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Document Type

Thesis - University Access Only

Award Date


Degree Name

Master of Science (MS)


Wildlife and Fisheries Science

First Advisor

Lester D. Flake

Second Advisor

Charles Scalet


The rainwater basin area in south-central Nebraska, has historically served as an important spring staging ground for migratory waterfowl. Avian cholera (Pasteurella multocida) was first reported in the rainwater basin area in 1975, and has continued to be a mortality factor each spring. Faunal, floral, physical, and water quality variables were investigated to identify possible relationships to avian cholera outbreaks in the rainwater basin area of Nebraska during 1987 and 1988. Thirty-five different aquatic invertebrate taxa were identified from 214 benthic core samples, and 26 invertebrate taxa were identified from 214 benthic core samples. Although sampling difficulties and small sample sizes precluded a complete inventory of the aquatic invertebrate species in the rainwater basin area wetlands, this study has provided base line data on the occurrence of many aquatic invertebrate species in wetlands for the region. A total of 1,715,840 live birds were counted during aerial surveys (U. S. Fish and Wildlife Service, Nebraska) on 8 study wetlands during spring of 1987, and 1,054,036 live birds were counted on 7 study wetlands during spring of 1988. The total number of dead birds picked up from study wetlands during carcass collections in 1987 and 1988 were 2,471 and 1,729, respectively. These totals include birds which died of cholera, lead poisoning, and unknown mortality factors; however, 1,256 of the dead birds collected in 1987 were diagnosed as dying of cholera. The results of this study indicated that the number of dead birds collected from study wetlands was not significantly related to the number of live waterfowl counted during aerial surveys; however, inaccuracies inherent with aerial waterfowl surveys and carcass collection methods make definitive statements pertaining to waterfowl densities versus avian cholera outbreak levels implausible. There was no apparent pattern between avian cholera outbreaks and the presence and percent coverage of emergent vegetation in the study wetlands. Dead stands of cattails (Typha glauca) were the predominant winter emergent vegetation; however, the summer vegetative mapping demonstrated that there was a considerable amount of diversity between study wetlands. Although the amount of idle land separating study wetlands from adjacent agricultural activities was variable, there was no detectable trend found between avian cholera outbreaks and adjacent land use. Water column samples were collected for chemical analyses on a weekly basis from late February through April, and on a monthly basis during May, June, and July, 198701988. Water quality differences occurred among study wetlands and between wetlands in the eastern and western regions of the rainwater basin area. Specific conductance, hardness, calcium, magnesium, sodium, chloride, and sulfate levels were generally lower in the eastern region study wetlands than in the western region study wetlands. This corroborates earlier study results of similar nature and substantiates that these chemical differences between eastern and western regions wetlands persist over time. Despite differences in water quality between studies wetlands, statistical analysis indicated that none of the water quality variables examined were found to be significantly associated with cholera outbreaks. Management recommendations include the need for a more complete inventory of aquatic invertebrates and their abundance as they relate to avian cholera outbreaks, better record keeping during carcass collections, expansion of similar studies to include the entire central flyway, and the initiation of a study to investigate the movement of waterfowl among wetlands of the rainwater basin area of Nebraska.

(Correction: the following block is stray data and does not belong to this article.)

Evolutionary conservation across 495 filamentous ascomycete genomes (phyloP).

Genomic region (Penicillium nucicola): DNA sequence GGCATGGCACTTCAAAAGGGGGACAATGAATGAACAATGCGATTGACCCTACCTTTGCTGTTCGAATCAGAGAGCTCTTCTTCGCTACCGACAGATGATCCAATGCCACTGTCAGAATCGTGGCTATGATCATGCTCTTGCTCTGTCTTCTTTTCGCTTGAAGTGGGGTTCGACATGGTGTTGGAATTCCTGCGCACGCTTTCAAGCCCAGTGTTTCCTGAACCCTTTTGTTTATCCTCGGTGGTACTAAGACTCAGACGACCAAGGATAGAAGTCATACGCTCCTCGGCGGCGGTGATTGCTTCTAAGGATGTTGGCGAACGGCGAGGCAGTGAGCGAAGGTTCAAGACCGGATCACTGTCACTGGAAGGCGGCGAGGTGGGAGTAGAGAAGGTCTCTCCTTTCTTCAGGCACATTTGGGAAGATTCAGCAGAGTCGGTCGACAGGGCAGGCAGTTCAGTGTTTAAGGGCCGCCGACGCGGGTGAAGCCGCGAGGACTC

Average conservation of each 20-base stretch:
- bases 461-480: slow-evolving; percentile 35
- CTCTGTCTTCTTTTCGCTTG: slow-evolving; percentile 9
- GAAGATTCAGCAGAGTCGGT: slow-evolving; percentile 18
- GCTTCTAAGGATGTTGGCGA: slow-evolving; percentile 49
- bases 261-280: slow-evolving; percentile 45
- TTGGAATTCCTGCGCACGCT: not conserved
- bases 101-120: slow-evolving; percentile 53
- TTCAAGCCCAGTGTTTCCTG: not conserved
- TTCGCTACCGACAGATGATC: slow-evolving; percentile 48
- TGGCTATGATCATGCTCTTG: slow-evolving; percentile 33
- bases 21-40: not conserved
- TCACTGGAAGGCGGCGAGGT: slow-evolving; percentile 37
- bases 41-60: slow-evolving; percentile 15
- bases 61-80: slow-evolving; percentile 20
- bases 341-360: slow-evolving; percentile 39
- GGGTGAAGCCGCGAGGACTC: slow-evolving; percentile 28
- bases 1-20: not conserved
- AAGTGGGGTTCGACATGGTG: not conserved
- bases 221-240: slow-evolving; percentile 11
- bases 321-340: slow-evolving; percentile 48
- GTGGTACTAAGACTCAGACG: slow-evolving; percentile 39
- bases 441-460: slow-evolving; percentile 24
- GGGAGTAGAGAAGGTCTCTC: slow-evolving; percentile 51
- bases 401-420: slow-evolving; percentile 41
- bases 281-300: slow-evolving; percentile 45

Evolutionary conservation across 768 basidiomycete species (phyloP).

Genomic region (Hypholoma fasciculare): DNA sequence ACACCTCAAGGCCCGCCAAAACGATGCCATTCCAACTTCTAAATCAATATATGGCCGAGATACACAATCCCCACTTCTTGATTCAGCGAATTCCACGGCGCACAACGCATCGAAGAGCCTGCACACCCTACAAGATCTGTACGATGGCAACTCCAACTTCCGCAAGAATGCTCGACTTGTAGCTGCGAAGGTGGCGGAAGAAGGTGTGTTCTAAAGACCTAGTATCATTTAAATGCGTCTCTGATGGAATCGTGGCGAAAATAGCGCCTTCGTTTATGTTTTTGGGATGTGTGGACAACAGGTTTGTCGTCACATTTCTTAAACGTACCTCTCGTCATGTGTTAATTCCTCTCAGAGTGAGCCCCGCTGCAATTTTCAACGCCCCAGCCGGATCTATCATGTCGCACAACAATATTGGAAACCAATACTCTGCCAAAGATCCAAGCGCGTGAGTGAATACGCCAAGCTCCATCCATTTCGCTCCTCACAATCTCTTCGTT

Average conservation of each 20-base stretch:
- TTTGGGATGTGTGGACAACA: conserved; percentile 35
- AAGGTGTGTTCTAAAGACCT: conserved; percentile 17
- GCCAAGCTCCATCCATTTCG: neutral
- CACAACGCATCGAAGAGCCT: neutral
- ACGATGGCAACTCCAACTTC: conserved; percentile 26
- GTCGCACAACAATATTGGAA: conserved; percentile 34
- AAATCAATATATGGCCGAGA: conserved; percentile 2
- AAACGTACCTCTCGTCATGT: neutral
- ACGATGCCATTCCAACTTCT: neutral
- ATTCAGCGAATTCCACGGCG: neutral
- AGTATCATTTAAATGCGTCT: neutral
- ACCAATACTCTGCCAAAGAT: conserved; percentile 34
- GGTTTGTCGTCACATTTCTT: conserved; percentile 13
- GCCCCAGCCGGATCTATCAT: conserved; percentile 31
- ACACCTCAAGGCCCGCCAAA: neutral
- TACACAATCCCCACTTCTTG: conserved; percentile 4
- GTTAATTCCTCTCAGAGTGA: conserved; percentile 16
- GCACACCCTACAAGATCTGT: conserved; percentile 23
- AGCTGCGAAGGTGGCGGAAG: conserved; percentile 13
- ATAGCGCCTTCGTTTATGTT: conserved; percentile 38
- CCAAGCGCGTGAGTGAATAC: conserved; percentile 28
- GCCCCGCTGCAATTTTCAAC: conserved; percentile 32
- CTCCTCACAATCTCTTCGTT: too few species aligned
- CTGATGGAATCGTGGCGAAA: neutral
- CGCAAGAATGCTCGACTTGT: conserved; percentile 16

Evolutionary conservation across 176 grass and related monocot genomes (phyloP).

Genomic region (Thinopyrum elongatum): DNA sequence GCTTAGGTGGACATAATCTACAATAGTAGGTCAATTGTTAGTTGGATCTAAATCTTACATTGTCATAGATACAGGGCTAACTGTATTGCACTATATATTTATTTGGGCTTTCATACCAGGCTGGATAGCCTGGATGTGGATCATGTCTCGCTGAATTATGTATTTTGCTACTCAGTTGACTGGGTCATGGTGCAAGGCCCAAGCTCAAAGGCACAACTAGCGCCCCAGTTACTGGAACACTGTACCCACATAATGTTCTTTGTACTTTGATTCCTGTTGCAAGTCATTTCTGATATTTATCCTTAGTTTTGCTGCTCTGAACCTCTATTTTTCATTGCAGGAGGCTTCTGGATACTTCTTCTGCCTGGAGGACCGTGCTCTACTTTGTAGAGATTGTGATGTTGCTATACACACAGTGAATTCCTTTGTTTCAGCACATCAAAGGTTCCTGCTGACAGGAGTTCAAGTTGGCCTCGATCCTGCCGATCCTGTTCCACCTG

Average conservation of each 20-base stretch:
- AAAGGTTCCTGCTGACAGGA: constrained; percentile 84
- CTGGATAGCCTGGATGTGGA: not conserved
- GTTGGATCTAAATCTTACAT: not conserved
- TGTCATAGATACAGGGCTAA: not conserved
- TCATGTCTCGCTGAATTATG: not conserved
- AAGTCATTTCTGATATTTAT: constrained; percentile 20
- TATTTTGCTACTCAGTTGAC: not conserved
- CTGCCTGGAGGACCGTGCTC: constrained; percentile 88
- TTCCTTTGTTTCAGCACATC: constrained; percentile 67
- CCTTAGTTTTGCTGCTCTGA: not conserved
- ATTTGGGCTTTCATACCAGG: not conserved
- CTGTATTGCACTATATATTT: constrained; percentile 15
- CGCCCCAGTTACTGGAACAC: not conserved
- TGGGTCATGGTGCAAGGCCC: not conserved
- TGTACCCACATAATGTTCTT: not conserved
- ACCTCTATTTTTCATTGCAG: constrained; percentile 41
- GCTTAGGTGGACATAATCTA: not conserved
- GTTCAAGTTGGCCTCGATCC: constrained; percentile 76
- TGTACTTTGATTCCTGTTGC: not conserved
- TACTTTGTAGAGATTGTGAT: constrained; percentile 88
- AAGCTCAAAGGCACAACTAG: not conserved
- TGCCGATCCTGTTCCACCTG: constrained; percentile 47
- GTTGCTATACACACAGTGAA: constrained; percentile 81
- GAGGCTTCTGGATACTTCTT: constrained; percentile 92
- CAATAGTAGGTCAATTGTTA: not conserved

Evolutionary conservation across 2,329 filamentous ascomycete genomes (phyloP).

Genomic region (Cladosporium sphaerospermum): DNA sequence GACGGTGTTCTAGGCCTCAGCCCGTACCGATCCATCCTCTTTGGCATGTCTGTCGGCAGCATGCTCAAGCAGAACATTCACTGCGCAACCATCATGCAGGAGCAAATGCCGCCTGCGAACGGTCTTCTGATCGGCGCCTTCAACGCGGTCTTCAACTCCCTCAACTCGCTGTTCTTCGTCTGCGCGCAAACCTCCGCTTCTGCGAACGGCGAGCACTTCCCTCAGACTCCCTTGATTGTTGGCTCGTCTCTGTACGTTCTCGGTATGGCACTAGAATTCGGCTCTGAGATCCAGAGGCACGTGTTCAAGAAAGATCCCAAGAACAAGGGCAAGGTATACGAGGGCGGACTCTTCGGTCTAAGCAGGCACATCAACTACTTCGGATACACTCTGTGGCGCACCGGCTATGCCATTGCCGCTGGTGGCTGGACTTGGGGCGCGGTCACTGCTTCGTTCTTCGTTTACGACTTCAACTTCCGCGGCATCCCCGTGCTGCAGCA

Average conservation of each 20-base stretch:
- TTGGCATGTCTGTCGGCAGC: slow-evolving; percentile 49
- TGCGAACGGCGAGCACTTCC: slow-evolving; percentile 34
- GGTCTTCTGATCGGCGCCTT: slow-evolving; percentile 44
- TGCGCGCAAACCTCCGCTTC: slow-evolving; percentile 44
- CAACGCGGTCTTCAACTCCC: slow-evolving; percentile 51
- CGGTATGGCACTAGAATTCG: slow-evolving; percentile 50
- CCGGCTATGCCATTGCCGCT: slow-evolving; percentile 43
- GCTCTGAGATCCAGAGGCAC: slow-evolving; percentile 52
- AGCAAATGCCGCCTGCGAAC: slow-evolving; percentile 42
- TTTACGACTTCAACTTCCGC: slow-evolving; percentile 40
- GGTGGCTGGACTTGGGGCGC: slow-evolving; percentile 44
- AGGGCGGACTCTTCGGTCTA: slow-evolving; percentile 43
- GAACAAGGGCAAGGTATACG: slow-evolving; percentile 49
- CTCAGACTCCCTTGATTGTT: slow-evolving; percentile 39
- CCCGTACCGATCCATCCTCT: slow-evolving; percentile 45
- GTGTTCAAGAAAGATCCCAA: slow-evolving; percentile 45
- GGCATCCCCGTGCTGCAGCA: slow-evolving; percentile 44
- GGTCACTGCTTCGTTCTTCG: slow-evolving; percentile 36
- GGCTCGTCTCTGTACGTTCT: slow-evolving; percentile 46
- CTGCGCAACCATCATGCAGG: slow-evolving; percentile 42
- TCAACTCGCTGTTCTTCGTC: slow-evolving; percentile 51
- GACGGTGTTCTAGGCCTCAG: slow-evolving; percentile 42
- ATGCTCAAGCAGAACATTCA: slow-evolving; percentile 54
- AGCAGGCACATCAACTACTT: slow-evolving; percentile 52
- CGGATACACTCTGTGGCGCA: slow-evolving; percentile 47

Library of Congress Subject Headings

Wetlands -- Nebraska
Chicken cholera
Wetland ecology
Waterfowl -- Nebraska -- Diseases


Includes bibliographical references (pages 92-96)



Number of Pages



South Dakota State University


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